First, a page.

A half-dozen puppies pounce, leap and roll, chasing each other around an indoor playroom.A young man in a gray beanie gets digitally fingerprinted by a Boston cop.In the near-decade that Opentopia has been active, only a handful of owners have asked to have their camera removed, and Funch has obliged.In fact, Funch says more often people want to be added to the site.
Webcam aggregation sites touch on the paradox of data availability — we choose to share much of our lives publicly but often feel uneasy at the thought of being watched.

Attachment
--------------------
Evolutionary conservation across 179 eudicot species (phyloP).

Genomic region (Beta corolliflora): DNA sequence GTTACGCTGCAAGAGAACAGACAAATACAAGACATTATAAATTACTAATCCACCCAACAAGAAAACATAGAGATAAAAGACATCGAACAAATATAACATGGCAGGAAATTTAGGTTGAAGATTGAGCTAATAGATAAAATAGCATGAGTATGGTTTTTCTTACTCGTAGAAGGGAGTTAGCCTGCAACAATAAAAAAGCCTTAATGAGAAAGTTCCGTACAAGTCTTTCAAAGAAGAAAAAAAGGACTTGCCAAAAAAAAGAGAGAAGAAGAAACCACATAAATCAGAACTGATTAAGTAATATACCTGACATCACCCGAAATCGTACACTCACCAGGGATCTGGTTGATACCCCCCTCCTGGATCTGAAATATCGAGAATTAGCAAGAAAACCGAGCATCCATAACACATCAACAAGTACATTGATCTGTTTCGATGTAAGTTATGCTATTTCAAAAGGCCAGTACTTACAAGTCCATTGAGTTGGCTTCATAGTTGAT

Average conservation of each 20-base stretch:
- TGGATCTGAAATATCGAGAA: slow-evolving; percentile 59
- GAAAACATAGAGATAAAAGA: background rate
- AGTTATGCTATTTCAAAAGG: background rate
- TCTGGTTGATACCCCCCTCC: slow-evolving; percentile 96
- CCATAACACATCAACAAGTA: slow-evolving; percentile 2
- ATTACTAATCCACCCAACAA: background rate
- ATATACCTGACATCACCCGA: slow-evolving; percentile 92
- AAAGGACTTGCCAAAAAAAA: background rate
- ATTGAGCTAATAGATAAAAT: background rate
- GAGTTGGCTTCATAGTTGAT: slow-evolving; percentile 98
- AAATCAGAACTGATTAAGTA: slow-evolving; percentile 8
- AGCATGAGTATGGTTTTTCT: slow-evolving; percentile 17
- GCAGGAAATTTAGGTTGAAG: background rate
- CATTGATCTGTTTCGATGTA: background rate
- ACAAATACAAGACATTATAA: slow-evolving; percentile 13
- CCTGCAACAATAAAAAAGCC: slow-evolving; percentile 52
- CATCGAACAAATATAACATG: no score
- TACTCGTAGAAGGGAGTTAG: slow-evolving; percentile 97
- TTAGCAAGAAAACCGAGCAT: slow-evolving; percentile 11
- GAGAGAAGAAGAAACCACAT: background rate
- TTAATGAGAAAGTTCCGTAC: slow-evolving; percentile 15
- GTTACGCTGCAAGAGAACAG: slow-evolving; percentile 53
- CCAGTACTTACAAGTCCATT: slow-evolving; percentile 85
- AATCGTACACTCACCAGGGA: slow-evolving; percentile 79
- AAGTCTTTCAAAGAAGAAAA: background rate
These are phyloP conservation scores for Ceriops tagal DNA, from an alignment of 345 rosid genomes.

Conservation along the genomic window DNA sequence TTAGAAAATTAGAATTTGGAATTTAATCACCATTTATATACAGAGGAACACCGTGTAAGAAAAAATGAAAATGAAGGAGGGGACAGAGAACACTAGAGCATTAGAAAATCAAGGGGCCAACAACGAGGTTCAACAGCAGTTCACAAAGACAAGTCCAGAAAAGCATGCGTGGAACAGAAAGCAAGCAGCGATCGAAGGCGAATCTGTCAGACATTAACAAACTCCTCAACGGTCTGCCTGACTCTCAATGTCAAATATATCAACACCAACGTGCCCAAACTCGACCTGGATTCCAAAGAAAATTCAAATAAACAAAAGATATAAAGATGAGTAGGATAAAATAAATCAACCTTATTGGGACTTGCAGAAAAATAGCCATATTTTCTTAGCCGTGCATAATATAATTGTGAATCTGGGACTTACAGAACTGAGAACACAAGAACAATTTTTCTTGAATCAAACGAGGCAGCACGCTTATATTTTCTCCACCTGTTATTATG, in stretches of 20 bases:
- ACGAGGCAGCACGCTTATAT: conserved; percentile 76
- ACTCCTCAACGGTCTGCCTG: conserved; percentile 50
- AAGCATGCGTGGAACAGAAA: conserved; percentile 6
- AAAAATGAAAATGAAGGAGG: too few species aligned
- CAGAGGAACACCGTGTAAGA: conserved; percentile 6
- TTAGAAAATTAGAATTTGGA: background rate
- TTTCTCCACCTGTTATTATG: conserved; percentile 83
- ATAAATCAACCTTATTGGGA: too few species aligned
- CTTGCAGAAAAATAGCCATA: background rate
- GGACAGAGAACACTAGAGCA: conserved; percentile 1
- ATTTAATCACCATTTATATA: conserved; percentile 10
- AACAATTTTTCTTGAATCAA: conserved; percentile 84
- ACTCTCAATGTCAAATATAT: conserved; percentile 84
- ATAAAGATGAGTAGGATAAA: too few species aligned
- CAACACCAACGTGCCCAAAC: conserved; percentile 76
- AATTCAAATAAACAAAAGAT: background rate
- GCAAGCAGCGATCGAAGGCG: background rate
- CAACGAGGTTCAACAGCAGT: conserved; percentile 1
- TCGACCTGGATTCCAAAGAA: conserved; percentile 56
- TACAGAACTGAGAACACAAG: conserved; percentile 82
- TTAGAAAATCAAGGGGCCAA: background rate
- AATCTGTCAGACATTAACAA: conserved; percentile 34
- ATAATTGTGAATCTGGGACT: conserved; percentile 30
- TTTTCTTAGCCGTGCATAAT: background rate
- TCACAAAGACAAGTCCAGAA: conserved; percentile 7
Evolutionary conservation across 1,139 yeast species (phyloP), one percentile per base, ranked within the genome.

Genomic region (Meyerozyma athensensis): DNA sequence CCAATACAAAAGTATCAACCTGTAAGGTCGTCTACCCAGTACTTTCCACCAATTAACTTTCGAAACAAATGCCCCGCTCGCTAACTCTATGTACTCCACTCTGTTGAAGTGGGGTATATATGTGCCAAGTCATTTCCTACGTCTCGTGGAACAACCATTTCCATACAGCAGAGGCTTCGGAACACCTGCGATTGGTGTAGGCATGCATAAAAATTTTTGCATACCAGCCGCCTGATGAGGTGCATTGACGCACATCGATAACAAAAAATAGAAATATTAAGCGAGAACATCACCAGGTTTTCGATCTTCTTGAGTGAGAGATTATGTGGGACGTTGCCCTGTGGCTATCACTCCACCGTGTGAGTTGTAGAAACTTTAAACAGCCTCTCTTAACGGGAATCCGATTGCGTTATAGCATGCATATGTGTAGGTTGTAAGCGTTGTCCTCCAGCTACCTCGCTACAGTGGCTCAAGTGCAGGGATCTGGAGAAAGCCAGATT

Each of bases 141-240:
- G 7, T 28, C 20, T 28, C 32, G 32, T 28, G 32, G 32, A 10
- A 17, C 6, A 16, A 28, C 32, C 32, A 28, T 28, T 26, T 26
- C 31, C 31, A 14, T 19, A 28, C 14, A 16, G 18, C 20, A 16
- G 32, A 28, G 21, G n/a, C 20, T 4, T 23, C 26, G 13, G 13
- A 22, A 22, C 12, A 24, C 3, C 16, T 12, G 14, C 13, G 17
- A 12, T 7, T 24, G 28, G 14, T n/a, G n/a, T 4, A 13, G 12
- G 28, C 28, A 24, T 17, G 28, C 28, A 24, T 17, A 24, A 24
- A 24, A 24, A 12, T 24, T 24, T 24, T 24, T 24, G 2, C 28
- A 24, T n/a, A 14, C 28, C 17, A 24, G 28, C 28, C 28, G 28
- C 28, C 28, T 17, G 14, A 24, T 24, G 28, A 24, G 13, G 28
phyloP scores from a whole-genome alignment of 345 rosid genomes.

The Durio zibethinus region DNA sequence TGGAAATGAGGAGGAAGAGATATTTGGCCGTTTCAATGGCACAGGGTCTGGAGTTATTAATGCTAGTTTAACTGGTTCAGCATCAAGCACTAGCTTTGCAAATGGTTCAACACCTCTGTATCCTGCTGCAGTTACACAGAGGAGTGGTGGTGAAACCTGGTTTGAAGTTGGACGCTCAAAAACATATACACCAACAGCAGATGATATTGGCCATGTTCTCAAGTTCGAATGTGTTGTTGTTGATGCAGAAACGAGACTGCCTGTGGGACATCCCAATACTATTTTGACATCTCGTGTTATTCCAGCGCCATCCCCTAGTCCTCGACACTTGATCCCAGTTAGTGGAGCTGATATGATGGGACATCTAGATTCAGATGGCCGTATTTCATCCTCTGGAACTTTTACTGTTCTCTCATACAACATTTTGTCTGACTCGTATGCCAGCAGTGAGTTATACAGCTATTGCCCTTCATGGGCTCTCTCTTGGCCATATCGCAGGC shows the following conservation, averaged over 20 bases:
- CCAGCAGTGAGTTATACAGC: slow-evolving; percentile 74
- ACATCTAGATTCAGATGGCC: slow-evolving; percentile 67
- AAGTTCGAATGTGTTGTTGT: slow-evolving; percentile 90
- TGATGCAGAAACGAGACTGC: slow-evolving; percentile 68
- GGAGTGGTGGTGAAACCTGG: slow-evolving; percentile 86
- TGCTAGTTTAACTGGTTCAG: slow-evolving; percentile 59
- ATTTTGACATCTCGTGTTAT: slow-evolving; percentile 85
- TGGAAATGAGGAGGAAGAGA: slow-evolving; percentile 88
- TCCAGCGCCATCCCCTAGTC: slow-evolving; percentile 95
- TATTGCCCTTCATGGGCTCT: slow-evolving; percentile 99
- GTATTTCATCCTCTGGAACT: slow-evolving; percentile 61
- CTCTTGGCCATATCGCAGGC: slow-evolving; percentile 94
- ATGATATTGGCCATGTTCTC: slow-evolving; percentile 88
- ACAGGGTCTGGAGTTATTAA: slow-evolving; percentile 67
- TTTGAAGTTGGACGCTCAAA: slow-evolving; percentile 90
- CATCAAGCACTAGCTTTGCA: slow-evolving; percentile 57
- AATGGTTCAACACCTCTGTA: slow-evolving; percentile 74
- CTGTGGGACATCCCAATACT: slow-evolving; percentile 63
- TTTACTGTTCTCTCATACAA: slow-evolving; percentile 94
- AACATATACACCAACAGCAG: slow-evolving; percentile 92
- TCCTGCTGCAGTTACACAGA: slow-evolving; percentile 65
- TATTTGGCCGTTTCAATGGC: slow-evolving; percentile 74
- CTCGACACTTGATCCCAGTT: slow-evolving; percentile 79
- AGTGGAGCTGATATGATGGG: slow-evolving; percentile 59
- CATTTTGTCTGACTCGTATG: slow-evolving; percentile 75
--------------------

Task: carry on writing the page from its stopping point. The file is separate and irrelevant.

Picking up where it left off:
Unlike sites that thrive on user-contributed content or taste-tailored recommendations, Opentopia operates on Web 1.0 principles: The site aggregates streaming webcams in a single place, presented without comment.
Trending cameras pop up on the homepage and recent keywords are listed on the search tab, but other than that, the site is open for unguided exploration. Opentopia’s algorithms automatically aggregate all its cameras from publicly available live video streaming feeds, although the webcam owners may not know their feeds are included.
A Japanese school marching band practices its routine, forming straight lines that break and twist into different formations, then packs up and empties the gymnasium.
A scroll through the site Opentopia offers hundreds of such views from publicly available cameras streaming online — more than 820 in the U. alone — silently gazing over public parks, into waiting rooms, on front porches.